I know NNA is volatile and thinly traded. Just interesting combo of div paid, and PPS up 12% today. Other than AF's interview in Wall Street Transcript, I don't see any particular reason for the bump, other than "that's what this stock does sometimes". We are still in a range of $2.50 to $3.00 or so.
On Tuesday NNA jumped 34 cents or more than 12%. As of right now, less than three days later, NNA has come back down all but 4 cents of that gain. Even though the Dow is up 87 points today, NNA has continued to fall another 2.5% today, as I write this. This is why I had said on tuesday that when irrational buyers step into the market and drive NNA from its normal patterns, that we should be selling into that surge. Give them all the shares they want and buy back at better prices later
If I may add a little insight. I think there is a committed buyer that is relatively insensitive to price below a certain threshold, i.e. reservation price. Why do I say this? Because I am a professional small/micro cap investor and I do this all the time - sometimes a stock is so cheap and compelling that I don't mind the wild swings between a wide bid ask spread and I will take any volume below my reservation price even if I have to take an offer price that spikes the price up a couple hundred basis points. In this case the buyer is probably thinking he'd buy this at anything around $3.00 so taking the offer at 2.95 even if it spikes the price is fine, because he's just not making progress in accumulating shares by tightening the spread. In the long run, for a stock like this, it doesn't much matter if you get shares at 2.95 or 2.65, it just matters that you get the shares.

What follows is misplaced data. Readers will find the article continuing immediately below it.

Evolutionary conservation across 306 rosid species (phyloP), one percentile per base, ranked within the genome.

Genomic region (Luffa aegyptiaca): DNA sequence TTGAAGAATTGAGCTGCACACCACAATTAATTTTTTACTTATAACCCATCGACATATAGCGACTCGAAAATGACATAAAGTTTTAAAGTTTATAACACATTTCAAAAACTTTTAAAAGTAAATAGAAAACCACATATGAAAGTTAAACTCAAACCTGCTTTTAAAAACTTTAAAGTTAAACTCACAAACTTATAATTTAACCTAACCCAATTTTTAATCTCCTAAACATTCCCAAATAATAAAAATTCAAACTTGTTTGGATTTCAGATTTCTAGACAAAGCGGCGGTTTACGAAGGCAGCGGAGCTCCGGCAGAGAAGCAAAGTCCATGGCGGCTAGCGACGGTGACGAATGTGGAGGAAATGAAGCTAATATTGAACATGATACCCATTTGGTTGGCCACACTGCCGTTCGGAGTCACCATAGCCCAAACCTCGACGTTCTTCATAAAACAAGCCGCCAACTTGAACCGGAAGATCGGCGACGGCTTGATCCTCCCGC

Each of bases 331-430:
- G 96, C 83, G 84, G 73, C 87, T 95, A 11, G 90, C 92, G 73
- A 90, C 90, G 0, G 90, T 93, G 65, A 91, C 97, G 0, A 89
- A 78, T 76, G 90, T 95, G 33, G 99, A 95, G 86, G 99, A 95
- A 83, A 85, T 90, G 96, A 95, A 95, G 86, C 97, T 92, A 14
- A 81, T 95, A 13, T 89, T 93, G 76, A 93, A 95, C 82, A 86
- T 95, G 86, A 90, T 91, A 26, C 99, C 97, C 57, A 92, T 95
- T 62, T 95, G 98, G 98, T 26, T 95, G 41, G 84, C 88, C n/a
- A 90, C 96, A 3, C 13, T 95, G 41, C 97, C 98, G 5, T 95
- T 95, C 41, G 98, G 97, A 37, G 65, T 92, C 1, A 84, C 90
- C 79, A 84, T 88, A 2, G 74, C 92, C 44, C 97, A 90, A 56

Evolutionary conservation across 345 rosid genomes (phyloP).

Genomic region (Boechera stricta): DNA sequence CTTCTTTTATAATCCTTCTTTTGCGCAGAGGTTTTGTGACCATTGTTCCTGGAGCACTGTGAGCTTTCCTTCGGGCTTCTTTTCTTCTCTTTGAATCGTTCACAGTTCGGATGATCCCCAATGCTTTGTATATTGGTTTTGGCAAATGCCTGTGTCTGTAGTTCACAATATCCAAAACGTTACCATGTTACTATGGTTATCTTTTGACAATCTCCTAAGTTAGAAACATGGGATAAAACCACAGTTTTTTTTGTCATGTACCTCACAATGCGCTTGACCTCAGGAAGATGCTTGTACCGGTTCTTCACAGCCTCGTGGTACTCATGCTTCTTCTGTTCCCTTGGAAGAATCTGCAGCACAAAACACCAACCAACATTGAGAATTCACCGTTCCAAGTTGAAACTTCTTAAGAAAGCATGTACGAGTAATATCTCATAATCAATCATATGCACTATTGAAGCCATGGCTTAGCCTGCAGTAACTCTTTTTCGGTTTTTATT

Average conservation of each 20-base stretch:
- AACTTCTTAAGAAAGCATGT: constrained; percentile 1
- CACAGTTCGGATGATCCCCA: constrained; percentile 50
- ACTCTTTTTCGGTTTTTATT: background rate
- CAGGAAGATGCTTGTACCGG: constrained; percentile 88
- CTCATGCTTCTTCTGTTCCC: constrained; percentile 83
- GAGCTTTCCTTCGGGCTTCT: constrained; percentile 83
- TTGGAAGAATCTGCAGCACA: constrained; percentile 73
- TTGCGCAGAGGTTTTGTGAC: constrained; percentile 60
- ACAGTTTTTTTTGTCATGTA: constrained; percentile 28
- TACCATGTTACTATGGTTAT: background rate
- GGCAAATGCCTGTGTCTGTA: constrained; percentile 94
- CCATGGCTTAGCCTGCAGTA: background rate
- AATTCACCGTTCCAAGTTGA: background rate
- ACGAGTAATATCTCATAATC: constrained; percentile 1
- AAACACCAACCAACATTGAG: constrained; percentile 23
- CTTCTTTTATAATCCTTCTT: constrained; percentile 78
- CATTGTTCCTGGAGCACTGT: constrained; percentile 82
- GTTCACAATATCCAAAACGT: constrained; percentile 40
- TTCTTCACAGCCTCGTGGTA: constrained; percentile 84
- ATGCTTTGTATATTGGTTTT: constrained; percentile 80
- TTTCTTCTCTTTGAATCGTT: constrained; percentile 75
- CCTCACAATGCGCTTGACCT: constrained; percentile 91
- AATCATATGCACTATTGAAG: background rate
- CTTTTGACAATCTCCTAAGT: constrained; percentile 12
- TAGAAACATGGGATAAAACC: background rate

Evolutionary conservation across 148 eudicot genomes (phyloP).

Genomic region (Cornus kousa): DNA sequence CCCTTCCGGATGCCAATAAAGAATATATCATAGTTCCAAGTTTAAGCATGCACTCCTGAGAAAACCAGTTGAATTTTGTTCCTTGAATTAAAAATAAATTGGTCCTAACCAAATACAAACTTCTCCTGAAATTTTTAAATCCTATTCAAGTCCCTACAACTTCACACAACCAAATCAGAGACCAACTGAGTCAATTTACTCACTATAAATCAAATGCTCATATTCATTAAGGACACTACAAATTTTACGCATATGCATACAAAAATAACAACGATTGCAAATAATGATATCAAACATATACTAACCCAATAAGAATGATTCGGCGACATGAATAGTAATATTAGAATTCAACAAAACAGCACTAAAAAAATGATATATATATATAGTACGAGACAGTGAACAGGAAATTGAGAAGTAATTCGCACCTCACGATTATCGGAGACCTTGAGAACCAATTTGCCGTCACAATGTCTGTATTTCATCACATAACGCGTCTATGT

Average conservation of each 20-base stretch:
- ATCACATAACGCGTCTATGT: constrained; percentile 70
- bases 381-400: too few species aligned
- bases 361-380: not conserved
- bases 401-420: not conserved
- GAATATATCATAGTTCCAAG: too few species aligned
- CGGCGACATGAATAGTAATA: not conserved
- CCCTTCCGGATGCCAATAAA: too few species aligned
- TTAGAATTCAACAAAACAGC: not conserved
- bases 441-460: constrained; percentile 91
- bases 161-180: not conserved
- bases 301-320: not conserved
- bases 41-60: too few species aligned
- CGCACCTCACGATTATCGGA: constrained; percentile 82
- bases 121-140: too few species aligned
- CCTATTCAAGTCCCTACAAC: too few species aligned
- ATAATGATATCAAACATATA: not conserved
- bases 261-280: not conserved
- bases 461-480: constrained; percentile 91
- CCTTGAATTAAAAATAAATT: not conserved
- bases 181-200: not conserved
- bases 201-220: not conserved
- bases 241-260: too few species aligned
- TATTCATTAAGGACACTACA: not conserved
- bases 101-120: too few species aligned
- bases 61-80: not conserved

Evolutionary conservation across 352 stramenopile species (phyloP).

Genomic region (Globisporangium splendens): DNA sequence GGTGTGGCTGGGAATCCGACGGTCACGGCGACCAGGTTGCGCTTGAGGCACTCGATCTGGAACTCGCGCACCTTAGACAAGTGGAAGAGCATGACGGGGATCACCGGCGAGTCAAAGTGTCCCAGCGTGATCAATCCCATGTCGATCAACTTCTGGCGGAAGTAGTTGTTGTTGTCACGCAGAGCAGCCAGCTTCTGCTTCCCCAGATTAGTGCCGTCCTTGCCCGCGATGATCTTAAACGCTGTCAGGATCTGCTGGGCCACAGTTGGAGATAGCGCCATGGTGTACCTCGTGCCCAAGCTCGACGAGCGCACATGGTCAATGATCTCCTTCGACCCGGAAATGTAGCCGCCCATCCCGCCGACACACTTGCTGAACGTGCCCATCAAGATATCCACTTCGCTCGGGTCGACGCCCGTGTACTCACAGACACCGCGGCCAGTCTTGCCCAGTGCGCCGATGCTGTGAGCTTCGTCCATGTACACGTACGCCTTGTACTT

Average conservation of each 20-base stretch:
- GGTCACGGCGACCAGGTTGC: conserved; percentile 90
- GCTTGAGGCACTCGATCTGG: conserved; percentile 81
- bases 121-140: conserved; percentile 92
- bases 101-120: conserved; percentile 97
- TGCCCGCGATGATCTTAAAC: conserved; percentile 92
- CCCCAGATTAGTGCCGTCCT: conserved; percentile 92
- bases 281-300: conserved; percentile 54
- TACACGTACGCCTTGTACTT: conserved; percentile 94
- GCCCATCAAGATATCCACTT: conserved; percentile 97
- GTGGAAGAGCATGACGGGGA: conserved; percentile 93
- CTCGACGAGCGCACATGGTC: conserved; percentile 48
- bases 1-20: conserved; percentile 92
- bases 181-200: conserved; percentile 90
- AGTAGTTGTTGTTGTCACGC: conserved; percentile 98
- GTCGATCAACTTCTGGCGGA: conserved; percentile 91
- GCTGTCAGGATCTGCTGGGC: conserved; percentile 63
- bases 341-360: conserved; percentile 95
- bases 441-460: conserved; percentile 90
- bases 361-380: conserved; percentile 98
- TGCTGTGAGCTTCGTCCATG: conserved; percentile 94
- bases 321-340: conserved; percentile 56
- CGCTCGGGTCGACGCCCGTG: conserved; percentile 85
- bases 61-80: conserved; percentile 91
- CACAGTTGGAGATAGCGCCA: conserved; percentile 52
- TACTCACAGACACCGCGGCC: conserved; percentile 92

"the buyer is probably thinking he'd buy this at anything around $3.00 so taking the offer at 2.95 even if it spikes the price is fine, because he's just not making progress in accumulating shares by tightening the spread."
I tend to agree. I'm only surprised that the much higher price did not bring out more volumn. In a situation where I wanted to accumulate volumn I have placed an order for a large number of share at a specific price. In a few days it brought out a seller with that sort of a position to sell. I'm thinking trying to put together a position a few shares at a time, moves the share price more that you would like.
I can't see any other explanation, but the WSJ piece was out five days ago. So why no buying yesterday. This doesn't look like a grass-roots surge of interest from multiple buyers. Rather it looks like a major buyer who did his due diligence over the five days and put in his orders today.
The problem here is that this sort of buying will not keep the price up. Eventually the buying pressure is going to be satisfied and NNA is going to settle back to earth. My advice is that the regulars here should take this opportunity to lighten their position and figure buying back in at a lower level. There are lots of disadvantages to trading in a low float stock. We need to offset those disadvantages with the occasional situations where the low float can turn to our advantage.
One curious thing is that the price rise to $2.95 was done with only 5K shares. That is pretty light volumne for such a move. Yesterday, 30K shares changed hands at the end of the day and barely bumped the price. This price movement is too irrational. I just closed out my final 6K shares and will wait to buy back in at a better price. The market is headed lower by year-end.